Digital-Desert : Mojave Desert
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An Overview of Mining in the California Desert

At about the same Time

At about the same time, the widespread copper-stained volcanic rocks of the Greenwater Range, east of Death Valley, convinced many that a literal mountain of copper ore lay at depth. (Not a far-fetched idea, considering that in 1906, Kennecott began open-pit mining the Bingham Canyon Mine.) The town of Greenwater sprang up, fueled by frenzied stock speculation and encouraged by investment by some of the biggest names of the day in mining. By 1907 over 1,000 called Greenwater and its satellite communities home. The fact that the promised ore never materialized, coupled with the financial panic of 1907, caused the demise of Greenwater. Speculation in the railroad and banking industries led to a short but painful depression in 1907–1908. Many mines had to suspend operations; banks from Goldfield to Los Angeles failed.

In a discovery that is reminiscent of Comstock, Randsburg prospectors recovering gold using dry placer methods had been bedeviled by “heavy spar” from the beginning. In 1904 the confounded heavy white mineral was found to be the tungsten ore, scheelite. Mining began in 1906 and continued through World War I. Production soared during the war years, as did the number of employees.

Primarily built to service construction of the Los Angeles aqueduct, the Southern Pacific completed a branch line from Mojave north to the southern Owens Valley in 1910. However, one of the largest mineral deposits in the United States was to benefit significantly from the new line. Borax recovery from Searles Lake had ceased in 1895, but in 1905 potash was identified in the lake brines. In 1913 the American Trona Corporation was incorporated to extract potash, soda ash, sodium sulfate, salt, and borax from the brines. A standard gauge railroad was completed to Searles Lake September 1, 1914, and at the same time a plant was constructed at Trona. A German embargo of potash fertilizer during World War I sharply raised potash prices, creating a rush of activity at Searles Lake—the only American source of potash at the time. With the decline of prices at the end of the war, potash was no longer economically recoverable. However the deposit continues to produce a host of products from the lake brine.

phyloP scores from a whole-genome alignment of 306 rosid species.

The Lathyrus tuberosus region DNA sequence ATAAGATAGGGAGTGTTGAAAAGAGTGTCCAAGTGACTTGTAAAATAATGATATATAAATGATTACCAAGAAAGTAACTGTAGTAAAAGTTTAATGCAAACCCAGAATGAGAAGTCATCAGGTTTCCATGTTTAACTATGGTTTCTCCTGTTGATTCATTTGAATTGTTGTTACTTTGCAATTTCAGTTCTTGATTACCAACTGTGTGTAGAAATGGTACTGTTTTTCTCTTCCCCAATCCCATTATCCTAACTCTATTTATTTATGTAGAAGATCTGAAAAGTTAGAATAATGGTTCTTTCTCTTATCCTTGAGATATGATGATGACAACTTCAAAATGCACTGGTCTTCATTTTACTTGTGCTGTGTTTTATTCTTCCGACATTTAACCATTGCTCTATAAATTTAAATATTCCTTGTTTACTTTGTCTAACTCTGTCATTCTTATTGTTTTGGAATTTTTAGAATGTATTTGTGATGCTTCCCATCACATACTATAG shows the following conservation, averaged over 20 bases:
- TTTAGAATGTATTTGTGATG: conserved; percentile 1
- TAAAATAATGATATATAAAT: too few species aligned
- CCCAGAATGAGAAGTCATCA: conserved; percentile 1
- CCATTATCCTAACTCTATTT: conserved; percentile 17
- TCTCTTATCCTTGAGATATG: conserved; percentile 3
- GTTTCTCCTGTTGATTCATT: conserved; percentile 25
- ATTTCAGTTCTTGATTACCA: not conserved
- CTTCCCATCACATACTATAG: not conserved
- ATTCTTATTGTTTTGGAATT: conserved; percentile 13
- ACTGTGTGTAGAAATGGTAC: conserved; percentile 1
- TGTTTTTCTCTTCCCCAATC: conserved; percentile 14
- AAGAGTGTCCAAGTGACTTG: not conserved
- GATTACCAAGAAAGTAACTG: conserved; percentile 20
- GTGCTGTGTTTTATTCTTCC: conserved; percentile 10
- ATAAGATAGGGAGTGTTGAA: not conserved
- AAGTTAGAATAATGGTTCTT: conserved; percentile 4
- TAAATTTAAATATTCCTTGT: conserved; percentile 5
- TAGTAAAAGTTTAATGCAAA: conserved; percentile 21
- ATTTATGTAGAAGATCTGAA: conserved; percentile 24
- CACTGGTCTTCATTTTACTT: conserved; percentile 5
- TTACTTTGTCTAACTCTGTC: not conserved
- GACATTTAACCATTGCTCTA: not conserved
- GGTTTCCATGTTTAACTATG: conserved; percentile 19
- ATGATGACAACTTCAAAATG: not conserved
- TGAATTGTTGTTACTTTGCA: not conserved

Between 1905 and 1910 the Santa Fe constructed a line from Phoenix, Arizona, crossed the Colorado River at Parker, and then continued north to the main line at Cadiz. On August 9, 1916 a branch line was completed to Blythe. In 1925 limestone mining began at Chubbuck midway between Cadiz and Rice. A short narrow gauge railroad was constructed from the mines to the kiln located along the railroad. Also in 1925, mining operations began at the large gypsum deposit at Midland, situated north of Blythe two miles west of the railroad.

In 1910 a nine-mile long rail line was constructed from Tecopa, on the Tonopah and Tidewater Railroad, to the Noonday and Gunsite lead-silver mines. The mines operated until 1918. Many other mines were able to operate economically along the T&T’s route as well, due to the cheap transportation it afforded.

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Goldfield, Nevada


Randsburg, California


Mojave, California

ecology: wildlife - plants - geography: places - MAPS - roads & trails: route 66 - old west - communities - weather - glossary
ghost towns - gold mines - parks & public lands: wilderness - native culture - history - geology: natural features - comments

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